One year ago, the NCES released a report of high school dropout and completion trends in the United States. Overall dropout rates have steadily declined in the last 40 years; 3.4 percent of American students left school without obtaining a diploma or alternative certificate in 2009, compared to 6.1 percent in 1972 and 4 percent in 1990. There was no measurable difference between dropout rates for male and female students. However, there was a significant disparity in dropout rates between white students (2.4 percent) and students belonging to minority groups, such as African-Americans (4.8 percent) and Hispanics (5.8 percent). Family income was another significant factor; students from low-income families were five times as likely to dropout as their upper-class counterparts (7.4 percent and 1.4 percent, respectively).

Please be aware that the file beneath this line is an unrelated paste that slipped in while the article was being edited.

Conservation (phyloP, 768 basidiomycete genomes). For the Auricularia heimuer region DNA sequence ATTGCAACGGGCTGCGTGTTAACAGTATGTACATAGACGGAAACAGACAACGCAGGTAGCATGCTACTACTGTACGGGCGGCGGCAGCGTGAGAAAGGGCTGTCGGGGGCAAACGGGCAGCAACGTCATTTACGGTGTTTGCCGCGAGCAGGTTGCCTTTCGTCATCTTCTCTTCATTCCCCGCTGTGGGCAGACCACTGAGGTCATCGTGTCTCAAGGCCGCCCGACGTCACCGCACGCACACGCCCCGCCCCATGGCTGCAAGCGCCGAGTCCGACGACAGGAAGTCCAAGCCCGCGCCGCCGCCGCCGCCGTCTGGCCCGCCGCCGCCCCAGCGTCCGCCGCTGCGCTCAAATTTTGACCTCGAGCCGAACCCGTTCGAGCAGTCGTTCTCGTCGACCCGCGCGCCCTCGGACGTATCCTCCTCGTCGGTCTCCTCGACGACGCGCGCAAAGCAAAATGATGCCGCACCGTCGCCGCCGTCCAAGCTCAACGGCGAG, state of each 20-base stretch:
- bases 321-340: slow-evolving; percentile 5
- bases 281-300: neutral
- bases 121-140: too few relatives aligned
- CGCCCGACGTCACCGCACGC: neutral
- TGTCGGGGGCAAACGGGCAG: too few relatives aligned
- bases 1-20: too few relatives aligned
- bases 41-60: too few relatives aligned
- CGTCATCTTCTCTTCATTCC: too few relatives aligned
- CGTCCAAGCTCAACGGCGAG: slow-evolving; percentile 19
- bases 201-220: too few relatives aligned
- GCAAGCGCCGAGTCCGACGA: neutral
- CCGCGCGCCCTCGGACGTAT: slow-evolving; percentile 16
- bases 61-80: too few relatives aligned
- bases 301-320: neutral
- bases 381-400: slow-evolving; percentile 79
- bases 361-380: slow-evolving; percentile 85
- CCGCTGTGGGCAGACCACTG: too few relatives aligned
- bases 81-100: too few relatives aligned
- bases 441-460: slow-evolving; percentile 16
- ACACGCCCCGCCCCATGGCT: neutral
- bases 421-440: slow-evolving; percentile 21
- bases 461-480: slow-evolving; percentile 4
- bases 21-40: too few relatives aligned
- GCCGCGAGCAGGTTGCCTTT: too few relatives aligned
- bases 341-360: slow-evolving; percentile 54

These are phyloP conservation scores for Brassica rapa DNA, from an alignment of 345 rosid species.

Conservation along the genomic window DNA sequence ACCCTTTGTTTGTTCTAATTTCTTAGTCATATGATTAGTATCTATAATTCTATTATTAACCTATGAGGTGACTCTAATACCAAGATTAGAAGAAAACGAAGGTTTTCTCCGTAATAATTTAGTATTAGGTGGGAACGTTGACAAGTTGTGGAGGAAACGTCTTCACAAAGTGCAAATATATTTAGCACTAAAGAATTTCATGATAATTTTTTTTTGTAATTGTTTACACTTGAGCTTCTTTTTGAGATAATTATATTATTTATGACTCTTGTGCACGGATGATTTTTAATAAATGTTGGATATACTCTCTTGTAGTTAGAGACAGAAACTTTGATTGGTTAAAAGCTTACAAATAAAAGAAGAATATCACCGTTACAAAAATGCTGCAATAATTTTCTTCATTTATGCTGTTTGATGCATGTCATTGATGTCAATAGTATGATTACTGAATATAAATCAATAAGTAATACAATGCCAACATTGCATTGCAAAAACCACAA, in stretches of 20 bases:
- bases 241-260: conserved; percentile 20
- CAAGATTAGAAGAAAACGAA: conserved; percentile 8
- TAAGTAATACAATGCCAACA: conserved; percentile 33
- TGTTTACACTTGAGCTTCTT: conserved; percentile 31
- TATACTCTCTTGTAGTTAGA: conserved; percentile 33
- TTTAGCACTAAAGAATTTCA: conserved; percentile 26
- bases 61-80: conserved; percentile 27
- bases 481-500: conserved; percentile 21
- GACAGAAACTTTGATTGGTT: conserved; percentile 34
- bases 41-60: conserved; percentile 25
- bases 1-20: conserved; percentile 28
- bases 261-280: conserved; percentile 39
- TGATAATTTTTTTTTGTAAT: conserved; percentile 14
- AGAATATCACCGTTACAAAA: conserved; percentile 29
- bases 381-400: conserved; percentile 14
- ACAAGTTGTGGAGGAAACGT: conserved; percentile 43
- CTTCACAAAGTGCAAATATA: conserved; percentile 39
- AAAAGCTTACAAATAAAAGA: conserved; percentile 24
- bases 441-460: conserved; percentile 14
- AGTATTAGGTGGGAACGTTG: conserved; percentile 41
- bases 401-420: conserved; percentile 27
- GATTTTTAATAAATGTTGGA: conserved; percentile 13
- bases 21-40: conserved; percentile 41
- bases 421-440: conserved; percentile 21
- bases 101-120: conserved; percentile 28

The national dropout rate (including the District of Columbia, but not territorial entities like Puerto Rico) was 4.1 percent; at the state level, dropout rates ranged between 1.1 percent (Wyoming) and 11.5 percent (Illinois). In terms of reduced dropout rates over a 15-year period, Idaho recorded the most dramatic decline from 8.5 percent to 1.6 percent. Other states with notable dropout decreases include: Alabama (5.8 to 1.5 percent), Georgia (8.7 to 4.2 percent), Kentucky (5.2 to 2.9 percent), Minnesota (5.2 to 1.9 percent), Nevada (9.8 to 5.1 percent), Oregon (7.3 to 3.4 percent) and Wyoming (6.5 to 1.1 percent).